As online and offline channels sync and customer journeys become non-linear, a unified cart will be a key enabler for driving seamles shopping experiences.
Retailers need to factor a lot of business decisions to deliver on the promise of a seamless experience:
1. Implementing unified or channel-specific pricing and promotions
While retailers can seamlessly orchestrate omnichannel order fulfillment and delivery, promotions are still channel-specific and inconsistent, driven by disparate and constrained platforms. Similarly, most retailers apply different prices for online and for stores (based on the trading area or associated holding costs) to protect margins. A unified cart must be configured based on the retailer’s pricing strategy.
2. Honoring the original price of items in the online cart or applying a new price
Let’s assume a shopper comes across an interesting online promotion. She adds the item to the cart but abandons it. However, when the customer drops in at the store, she notices the same product is sold at the regular price. By default, the customer may expect the retailer to honor the lowest price. The retailer can either honor the lowest price or make a personalized offer based on the context and previous purchase history. Offering a 5% discount on diapers to a new mother will be more relevant than offering a 10% discount on kitchen utensils.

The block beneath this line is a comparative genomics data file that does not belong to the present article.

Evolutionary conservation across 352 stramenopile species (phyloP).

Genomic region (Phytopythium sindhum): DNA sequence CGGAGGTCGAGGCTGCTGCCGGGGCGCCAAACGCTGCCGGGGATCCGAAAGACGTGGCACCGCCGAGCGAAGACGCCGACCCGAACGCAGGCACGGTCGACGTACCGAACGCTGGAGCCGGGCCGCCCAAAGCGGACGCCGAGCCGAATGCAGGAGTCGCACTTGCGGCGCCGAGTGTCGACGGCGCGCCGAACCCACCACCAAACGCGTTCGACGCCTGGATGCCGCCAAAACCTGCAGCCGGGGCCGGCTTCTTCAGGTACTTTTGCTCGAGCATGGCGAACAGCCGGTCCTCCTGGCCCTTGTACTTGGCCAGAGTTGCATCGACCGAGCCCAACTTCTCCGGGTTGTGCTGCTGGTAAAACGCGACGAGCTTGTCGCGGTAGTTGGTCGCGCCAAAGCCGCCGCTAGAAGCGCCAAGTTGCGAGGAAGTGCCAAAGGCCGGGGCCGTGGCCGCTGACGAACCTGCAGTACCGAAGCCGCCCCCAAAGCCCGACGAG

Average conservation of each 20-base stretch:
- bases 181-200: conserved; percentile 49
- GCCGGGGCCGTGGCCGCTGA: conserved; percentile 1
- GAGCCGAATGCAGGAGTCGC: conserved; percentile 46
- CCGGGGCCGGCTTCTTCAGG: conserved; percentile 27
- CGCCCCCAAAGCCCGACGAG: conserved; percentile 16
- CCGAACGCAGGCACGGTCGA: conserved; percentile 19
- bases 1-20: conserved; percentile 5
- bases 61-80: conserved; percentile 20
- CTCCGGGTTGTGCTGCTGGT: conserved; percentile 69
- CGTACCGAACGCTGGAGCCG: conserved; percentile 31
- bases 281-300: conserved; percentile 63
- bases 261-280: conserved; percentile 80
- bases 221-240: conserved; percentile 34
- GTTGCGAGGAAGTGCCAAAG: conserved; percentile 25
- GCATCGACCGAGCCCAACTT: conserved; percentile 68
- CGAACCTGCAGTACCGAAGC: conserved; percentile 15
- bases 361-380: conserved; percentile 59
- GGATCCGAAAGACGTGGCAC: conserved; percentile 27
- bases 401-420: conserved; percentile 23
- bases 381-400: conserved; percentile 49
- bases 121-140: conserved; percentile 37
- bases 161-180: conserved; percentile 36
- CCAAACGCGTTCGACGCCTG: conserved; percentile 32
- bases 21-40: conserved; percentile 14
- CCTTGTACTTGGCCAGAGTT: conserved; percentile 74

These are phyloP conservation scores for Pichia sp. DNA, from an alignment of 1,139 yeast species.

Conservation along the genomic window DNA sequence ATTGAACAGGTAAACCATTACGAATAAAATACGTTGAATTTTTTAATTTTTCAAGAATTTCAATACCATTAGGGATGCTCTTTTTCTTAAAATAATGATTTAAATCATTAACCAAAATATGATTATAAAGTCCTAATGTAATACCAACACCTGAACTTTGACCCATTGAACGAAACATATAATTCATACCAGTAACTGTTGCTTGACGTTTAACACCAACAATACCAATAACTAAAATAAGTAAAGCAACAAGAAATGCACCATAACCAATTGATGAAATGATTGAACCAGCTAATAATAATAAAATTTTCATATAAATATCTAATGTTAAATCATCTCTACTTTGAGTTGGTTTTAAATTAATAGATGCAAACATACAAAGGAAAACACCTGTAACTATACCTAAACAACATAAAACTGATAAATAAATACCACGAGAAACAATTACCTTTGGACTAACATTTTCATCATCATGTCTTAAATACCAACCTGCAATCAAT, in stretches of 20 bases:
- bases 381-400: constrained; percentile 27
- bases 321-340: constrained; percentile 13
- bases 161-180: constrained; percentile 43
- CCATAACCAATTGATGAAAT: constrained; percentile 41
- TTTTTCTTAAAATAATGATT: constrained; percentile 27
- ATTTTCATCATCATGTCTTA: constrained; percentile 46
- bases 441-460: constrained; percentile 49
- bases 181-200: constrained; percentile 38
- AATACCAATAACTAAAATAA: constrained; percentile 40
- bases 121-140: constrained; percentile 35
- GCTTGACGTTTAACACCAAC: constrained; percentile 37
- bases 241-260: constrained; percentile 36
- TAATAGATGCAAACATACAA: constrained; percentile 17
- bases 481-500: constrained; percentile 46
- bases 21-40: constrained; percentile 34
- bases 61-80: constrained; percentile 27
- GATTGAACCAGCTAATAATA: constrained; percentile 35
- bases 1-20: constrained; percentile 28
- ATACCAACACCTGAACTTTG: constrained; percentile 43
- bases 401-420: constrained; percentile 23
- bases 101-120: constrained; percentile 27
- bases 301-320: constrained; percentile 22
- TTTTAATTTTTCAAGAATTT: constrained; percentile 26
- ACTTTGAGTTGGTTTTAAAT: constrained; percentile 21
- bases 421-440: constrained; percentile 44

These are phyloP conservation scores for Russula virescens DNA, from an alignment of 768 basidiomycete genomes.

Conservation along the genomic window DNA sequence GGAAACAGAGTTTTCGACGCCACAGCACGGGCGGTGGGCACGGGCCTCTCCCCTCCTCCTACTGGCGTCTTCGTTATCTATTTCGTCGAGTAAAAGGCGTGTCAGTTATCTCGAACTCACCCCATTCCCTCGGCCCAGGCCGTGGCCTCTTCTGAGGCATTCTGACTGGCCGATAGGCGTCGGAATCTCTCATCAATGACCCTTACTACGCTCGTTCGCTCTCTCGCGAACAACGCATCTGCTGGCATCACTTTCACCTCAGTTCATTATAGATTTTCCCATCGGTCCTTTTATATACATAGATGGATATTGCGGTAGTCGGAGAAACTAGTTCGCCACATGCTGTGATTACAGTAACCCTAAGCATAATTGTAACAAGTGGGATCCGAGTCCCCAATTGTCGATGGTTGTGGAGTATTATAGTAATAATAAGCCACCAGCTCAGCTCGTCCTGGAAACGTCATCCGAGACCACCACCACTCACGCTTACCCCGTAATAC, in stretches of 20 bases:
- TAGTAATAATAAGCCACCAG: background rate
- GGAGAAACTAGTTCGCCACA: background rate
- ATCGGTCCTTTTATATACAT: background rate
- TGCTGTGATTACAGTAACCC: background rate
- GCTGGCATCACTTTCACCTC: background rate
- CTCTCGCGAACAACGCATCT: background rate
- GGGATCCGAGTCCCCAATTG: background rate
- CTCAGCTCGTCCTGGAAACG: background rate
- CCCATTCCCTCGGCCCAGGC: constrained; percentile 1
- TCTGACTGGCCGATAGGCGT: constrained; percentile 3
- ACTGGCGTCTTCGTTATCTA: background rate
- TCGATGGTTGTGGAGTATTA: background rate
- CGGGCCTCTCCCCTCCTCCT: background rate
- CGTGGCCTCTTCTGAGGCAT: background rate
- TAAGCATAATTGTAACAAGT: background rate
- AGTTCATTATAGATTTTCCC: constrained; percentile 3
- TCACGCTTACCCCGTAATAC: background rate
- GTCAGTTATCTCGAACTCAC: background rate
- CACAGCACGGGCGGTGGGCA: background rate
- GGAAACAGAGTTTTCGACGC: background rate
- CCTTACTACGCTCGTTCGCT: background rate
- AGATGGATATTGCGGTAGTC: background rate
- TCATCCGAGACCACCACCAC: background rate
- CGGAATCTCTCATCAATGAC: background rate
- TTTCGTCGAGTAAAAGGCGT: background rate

3. Notifying customers about inventory status
For various reasons, safety threshold levels may be different for different items—either there is a promotion on a particular item and the product is disappearing fast or the retailer has terminated a vendor contract for a particular item in the unified cart. A unified cart must offer visibility into inventory levels and have the ability to trigger alerts such as ‘low in stock,’ ‘only one item left,’ ‘no longer available,’ or ‘back in stock’ based on the inventory position.
4. Handling inactivity in carts
Products lying dormant for too long in customers’ unified carts are a huge problem for retailers. Retailers must have the ability to configure nudges (for example, a personalized promotion or reminder) after a specific period of inactivity or remove items from the cart. However, with customers wanting to ‘own’ their digital carts, it is a case for debate: should retailers remove the items and risk losing a sale or retain the items at the risk of high maintenance costs and effort?
In Part 2, we will explore how scan-and-go is driving the self-serve omnichannel experiences that modern customers seek.